And that’s one thing that was easy and reliable and perfect and stood as a lighthouse when the seas were anything but calm.

It’s the reason that my steady, perfect, less busy, easy life before him looks like piles of ash compared to now.

Don’t muddle the struggles. Differentiate between outside influences and trials and the relationship that you can use to get you through them. When you start mixing the two and blaming your spouse for the struggle–you punch holes in your own raft.

Put your marriage first–literally above anything else.

This is such an unpopular opinion. My dad always raised me by saying, “God first, my wife, then my kids” and so in turn, that’s been what I’ve held true. I said it during my vows even. We live in a society that shivers at that notion. And in my humble opinion–that’s the number one reason marriages fall apart. They aren’t prioritized.

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Marriage should be a partnership with your best friend. It should be the highest priority you place in life, even above your passions, your career, your opinions, and even your children. It should be the partnership that you foster and protect and the one person you cling to when life tries to drown you. It isn’t a partnership created to be the hardest thing you have to endure. And if it is–change it. Now. And fast. Decide right now that your spouse is the most important person in your life.

And prove it.

Ward off threats to your marriage–fiercely.

This week posed a new set of challenges for us and the other night we had a fight after tensions rose because of some news we got about a financial situation we’ve been battling. So last night my husband came home and reminded me that WE are the safe place. And we have to ward off any people or outside influences and fiercely protect one another.

This is also true of any outside relationships, careers, social media interactions, or anything else that could threaten, berate, or degrade your spouse and marriage.

Last night, we looked through photos of our few years that we’ve know each other–all the way from working together to dating to marriage and family. We stayed up late telling each other stories about when we first fell in love. We laughed and reminded one another of fun memories. And it wasn’t even an epiphany for me last night as we took time out to forget the peripheral and focus on the only thing that matters. It was common knowledge.

Marriage is the best thing I’ve ever done, even when life becomes the hardest thing I’ve ever done.

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It isn’t a chore or a duty anymore. It isn’t hard.

Marriage isn’t an institution to me–It’s Jeff.

It’s the person I take it all out on sometimes only to realize that he’s also the one to save me afterwards. It’s the person I defend and protect against all costs and the one who stops my heart right in its tracks. He’s the reason behind the biggest Kayla smile that exists. He’s the reason I left–and the reason I now stay.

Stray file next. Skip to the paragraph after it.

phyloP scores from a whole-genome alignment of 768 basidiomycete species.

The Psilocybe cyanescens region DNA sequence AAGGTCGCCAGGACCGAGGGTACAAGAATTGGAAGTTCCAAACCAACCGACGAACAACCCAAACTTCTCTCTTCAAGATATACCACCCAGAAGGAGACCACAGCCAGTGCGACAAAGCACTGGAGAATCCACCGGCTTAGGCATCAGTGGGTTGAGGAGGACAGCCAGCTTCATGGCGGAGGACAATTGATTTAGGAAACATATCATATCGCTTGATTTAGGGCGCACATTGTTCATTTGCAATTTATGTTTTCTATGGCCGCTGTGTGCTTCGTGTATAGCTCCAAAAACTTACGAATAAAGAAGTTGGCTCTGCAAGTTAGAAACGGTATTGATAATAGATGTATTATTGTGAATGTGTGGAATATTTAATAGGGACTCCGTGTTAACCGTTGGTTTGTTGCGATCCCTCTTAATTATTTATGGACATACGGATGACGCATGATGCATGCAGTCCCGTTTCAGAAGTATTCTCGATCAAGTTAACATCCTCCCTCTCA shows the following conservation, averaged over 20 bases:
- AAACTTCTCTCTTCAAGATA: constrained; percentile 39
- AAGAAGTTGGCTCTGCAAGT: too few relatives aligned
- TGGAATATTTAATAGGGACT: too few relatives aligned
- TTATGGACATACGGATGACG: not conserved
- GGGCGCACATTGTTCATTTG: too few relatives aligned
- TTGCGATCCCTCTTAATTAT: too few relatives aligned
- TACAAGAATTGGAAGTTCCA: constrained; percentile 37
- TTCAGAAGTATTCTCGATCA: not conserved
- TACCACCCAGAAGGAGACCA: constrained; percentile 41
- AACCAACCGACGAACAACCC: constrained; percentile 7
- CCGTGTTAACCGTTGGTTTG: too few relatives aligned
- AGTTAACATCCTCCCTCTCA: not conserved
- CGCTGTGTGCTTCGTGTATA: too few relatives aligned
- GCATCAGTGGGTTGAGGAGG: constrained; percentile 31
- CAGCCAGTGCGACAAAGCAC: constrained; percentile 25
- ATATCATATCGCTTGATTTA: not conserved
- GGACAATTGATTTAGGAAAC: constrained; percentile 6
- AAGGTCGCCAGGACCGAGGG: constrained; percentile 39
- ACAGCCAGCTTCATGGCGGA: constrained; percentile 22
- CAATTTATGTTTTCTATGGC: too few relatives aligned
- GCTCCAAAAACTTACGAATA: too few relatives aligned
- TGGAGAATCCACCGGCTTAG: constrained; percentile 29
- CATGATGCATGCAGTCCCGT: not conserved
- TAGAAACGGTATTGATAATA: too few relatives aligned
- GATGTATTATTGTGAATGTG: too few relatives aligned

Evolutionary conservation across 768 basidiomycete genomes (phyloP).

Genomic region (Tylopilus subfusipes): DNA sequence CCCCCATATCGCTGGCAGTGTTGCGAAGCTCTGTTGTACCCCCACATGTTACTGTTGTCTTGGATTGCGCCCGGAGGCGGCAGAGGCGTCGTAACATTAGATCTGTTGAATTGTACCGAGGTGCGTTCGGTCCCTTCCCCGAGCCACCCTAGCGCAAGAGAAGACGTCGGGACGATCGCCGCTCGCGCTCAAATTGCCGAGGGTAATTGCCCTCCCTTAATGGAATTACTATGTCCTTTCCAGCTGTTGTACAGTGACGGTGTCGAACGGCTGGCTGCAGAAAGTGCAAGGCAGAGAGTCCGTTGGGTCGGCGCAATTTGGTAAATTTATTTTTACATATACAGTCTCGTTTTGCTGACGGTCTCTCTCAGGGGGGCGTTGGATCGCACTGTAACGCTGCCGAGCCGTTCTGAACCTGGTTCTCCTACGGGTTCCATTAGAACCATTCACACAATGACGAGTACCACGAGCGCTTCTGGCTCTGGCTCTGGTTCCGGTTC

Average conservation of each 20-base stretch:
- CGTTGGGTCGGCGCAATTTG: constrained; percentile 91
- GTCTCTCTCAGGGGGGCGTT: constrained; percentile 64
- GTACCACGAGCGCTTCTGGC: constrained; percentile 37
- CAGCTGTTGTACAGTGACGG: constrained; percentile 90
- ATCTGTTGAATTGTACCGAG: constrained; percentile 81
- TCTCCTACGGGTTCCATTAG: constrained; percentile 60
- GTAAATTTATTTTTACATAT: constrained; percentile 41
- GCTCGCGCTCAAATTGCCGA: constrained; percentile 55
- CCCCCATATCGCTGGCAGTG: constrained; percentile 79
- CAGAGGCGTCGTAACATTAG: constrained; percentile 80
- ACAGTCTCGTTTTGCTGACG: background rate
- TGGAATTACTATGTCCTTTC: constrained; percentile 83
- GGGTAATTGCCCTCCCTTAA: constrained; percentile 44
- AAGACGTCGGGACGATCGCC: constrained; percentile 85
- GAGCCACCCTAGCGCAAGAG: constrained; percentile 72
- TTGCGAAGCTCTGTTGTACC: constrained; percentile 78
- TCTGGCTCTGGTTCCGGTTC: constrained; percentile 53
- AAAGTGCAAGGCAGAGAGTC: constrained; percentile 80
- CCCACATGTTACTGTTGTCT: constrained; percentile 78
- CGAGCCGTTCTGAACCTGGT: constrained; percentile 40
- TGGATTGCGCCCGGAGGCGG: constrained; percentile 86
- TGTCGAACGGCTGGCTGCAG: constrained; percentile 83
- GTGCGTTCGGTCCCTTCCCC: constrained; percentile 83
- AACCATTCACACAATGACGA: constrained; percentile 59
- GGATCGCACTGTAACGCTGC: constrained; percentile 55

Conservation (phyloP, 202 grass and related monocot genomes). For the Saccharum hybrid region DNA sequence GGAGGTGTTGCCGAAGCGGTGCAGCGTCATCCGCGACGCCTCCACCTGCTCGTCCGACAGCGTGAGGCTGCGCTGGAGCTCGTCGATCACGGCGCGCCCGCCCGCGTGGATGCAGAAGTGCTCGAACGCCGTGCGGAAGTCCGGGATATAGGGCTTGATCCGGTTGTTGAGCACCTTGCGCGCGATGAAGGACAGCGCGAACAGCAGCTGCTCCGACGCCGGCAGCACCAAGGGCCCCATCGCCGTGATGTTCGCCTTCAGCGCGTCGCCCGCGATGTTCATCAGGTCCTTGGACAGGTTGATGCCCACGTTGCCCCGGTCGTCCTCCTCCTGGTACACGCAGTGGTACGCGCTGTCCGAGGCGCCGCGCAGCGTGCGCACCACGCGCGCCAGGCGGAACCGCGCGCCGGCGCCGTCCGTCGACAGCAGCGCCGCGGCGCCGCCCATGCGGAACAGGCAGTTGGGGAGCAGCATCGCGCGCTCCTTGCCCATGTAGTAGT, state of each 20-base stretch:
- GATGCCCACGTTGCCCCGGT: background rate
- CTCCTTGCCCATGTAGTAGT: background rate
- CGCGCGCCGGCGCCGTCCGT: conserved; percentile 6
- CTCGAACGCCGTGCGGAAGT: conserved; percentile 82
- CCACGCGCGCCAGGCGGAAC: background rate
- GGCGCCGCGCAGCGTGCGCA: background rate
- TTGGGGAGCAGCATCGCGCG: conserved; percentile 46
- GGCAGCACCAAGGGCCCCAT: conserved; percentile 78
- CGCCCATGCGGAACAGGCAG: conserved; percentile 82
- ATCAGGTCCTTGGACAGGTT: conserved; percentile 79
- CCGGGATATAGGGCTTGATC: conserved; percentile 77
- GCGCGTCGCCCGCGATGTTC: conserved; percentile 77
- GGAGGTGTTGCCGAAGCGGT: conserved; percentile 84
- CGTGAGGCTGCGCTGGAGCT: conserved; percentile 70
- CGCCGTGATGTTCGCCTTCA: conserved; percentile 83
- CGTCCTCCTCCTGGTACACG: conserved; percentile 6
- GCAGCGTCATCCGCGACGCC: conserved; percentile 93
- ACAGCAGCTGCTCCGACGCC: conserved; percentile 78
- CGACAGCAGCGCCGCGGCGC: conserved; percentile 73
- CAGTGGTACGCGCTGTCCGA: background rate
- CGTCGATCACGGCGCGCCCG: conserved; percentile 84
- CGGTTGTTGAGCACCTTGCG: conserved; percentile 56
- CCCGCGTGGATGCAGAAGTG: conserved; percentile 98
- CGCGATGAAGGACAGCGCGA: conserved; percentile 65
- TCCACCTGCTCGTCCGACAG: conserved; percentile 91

I would never refer to him as a challenge–simply because the biggest challenges I’ve ever faced have been with him at my side, helping me through.

Marriage is my favorite part of being alive.

It should be that way for you too–because that’s the reason we’re here. To have joy.

I’ve had a marriage that was hard, and I’ve experienced a life that was much easier than this.

And I’d still choose Jeff every time.

 

 

 

 

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7 thoughts on “If marriage is hard, you’re doing it wrong.

  1. You have been married a year and a half… I’m happy that in the newlywed glow you can say this and I understand your point… But to say that marriage is not hard is a disservice to those who struggle… Marriage takes work and commitment… Please don’t let those reading your blog assume they have a bad marriage because they are not newlyweds anymore…

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    1. Not at all the point of the article. My point is that life is hard and it can flat out suck. But we need to nurture our marriages so that we can get through that sucky part. I see the difference from my first marriage to the second and I’m being better this time around at keeping that healthy perspective. I chose him as a partner–and I will never view him as a chore along with everything else.
      That was the point of this piece. We haven’t been given the luxury of any newlywed glow. I won’t go into details, but we’ve been thrown more our way than most couples get in the first ten years. But it’s a matter of differentiating marriage versus circumstance outside of it. Sorry for any misunderstanding suggesting that I think life is all roses.

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  2. I’m grateful to finally have someone besides me who thinks this way! I was the third person to get married in my family, and both of my sisters kept telling me how difficult marriage was. Marriage is HARD, they said. I just didn’t get it. To me marriage was easy! It was life – as you say in your article – that was hard. My husband and I have been happily married for almost 28 years. Have we had to take stock, redirect, and work through difficulties? Absolutely! But we have remained committed to one another and to our marriage. We still go on dates. We take time and make time to connect with each other and talk. He is my best friend. And 28 years (and 9 kids) later, I still think marriage is easy!

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  3. Great post! I feel that my husband and I are a team – from the word go we had some hardships to deal with and learned to take on the world together. Your relationship is home base, and deserves the most communication and attention to give you strength TO face the world : )

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  4. As I started to read this, I was completely prepared to disagree & argue the valid point that marriage easy or hard, takes work & commitment. But then I got to the paragraph that starts “Make time for a weekly date night…” I had to admit that we had not been putting in the commitment part that can make it so much easier. My husband & I then recommitted to the fun part, date nights.
    Thank you for the reminder.